Assuming the infographic  is true, this is a guy who has enough personal wealth to trump some national GDPs put together. He’s constantly tinkering with the Iron Man, and such tinkering does not come cheap. He already has a top-of-the-line house, a whole fleet of luxury cars, and the production capital to build one of these suckers in his garage, and that’s BEFORE building the Mk. II prototype. For me, the suspension of disbelief isn’t broken by him having all this. The suspension of disbelief is broken when he continues to build the blasted things, each one an upgrade on the last.

Keep in mind that, prior to this, he sent his company into an economic nosedive by shutting down the weapons division it was famous for. As a board member, it’s likely that he was paid in stock rather than cash, so that would have severely curtailed his income. His stock crashes, and while it could be assumed that it eventually picked back up, we’re still dealing with a guy who is spending MASSIVE amounts of money on one-off suits of powered armor, with costs going from $80,000,000 for an unarmed steel prototype to a jaw-dropping HALF BILLION for the latest model (in fairness, though, War Machine wasn’t really his doing).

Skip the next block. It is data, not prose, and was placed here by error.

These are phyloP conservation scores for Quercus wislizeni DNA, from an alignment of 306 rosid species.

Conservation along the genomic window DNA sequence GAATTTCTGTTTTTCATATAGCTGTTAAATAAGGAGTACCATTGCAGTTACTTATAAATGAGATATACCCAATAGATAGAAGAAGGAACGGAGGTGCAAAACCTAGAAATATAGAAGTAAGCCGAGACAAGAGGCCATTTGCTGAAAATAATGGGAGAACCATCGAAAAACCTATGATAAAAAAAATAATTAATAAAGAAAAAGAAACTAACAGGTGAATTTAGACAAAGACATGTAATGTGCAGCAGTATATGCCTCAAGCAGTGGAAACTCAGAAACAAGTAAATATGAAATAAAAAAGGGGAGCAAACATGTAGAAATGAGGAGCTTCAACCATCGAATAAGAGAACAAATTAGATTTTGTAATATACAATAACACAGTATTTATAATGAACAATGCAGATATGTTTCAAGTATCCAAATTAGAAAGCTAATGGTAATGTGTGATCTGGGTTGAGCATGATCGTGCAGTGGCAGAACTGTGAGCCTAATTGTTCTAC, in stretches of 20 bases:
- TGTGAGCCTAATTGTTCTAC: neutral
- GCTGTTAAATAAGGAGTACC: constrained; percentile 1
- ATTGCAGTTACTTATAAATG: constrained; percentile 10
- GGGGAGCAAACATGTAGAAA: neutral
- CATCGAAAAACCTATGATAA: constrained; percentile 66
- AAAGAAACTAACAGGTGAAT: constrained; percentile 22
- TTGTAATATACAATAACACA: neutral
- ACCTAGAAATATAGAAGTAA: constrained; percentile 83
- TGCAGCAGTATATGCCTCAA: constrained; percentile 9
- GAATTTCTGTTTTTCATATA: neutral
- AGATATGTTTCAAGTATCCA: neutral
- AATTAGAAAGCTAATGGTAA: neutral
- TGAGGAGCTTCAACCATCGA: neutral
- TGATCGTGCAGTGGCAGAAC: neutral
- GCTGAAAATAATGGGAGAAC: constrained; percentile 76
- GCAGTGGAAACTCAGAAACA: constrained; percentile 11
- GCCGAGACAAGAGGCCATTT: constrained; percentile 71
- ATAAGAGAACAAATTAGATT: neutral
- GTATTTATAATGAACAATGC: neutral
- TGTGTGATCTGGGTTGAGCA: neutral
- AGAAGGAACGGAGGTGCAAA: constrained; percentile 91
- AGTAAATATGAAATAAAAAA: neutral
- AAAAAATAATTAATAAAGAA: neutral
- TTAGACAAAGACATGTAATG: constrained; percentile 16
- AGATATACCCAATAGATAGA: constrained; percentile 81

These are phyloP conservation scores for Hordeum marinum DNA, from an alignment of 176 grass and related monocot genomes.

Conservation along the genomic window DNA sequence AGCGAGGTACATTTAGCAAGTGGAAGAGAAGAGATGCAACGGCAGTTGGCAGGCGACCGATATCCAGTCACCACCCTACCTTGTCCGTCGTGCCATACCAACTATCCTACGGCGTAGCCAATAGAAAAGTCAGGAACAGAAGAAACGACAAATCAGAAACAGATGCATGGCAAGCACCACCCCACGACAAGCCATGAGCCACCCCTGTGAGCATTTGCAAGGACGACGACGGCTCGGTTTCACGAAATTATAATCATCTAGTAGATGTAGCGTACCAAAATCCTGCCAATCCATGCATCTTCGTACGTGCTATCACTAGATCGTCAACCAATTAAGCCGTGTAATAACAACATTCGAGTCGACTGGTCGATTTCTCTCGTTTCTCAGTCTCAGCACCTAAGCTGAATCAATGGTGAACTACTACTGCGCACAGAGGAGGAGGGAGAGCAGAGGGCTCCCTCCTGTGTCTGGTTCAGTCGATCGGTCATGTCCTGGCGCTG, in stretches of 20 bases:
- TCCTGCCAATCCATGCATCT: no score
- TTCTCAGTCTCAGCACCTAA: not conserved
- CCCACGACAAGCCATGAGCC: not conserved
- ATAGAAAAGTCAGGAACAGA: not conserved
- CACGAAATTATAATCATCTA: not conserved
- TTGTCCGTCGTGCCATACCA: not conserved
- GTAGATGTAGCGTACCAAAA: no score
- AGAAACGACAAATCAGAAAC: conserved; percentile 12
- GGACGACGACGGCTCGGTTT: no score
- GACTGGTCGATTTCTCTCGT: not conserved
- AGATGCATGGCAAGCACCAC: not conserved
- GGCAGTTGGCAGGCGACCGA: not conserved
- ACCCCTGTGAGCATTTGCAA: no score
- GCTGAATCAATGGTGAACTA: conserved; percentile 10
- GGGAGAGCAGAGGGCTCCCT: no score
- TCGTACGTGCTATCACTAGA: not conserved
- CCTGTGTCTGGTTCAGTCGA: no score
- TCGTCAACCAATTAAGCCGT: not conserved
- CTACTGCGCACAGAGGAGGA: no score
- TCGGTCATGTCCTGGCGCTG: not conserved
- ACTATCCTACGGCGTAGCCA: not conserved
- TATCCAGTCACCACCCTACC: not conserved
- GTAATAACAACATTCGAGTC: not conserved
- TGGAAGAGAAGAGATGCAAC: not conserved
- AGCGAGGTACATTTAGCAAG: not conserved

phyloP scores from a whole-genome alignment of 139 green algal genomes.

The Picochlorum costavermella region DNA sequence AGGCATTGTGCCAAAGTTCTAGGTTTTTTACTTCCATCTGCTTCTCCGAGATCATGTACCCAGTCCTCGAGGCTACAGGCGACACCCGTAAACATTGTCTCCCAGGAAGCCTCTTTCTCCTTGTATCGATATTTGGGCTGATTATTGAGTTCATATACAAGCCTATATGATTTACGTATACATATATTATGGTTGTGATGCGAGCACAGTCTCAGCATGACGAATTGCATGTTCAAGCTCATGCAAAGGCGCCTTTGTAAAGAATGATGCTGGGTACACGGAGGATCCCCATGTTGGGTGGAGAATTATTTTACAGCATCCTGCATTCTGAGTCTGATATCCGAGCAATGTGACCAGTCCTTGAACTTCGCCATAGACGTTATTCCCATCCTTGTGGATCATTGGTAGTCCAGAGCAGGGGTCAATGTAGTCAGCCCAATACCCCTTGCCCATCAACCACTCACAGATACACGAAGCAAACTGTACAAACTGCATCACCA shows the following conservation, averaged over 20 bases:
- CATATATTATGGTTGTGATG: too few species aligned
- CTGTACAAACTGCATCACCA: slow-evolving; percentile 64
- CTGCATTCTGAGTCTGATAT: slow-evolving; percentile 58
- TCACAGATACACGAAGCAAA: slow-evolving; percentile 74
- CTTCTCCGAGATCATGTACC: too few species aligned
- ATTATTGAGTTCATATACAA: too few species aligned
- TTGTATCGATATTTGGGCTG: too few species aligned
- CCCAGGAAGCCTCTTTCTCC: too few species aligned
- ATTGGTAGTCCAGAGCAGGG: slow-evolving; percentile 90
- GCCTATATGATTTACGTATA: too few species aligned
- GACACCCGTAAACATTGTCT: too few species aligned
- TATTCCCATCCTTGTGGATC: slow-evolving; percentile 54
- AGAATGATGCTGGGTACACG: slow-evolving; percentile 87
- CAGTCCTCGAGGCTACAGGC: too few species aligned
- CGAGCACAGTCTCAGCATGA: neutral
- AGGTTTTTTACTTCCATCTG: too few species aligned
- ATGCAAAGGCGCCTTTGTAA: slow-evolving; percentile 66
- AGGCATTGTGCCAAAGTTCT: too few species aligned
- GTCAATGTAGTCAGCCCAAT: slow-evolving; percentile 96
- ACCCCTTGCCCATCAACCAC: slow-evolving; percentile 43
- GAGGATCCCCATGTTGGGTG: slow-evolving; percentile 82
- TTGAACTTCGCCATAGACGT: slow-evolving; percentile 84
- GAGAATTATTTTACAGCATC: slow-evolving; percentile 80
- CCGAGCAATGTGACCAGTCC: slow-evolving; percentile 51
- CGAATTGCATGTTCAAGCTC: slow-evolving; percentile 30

For all of his cool and all of his awesome, where the HELL is he getting this kind of money? With any luck, it’ll be explained, but holding out hope is foolish; this is a country where even presidential candidates don’t have to share their tax returns, right Mitt?

Anyway…

Bruce Wayne. Batman. He had an infographic himself for the Dark Knight iteration of the character, and while it’d be SIGNIFICANTLY cheaper to get those wonderful toys, it’s still a heart-attack inducing nine figure sum we’re looking at. Not something your average schlub could scrape together working overtime, that’s for damn sure.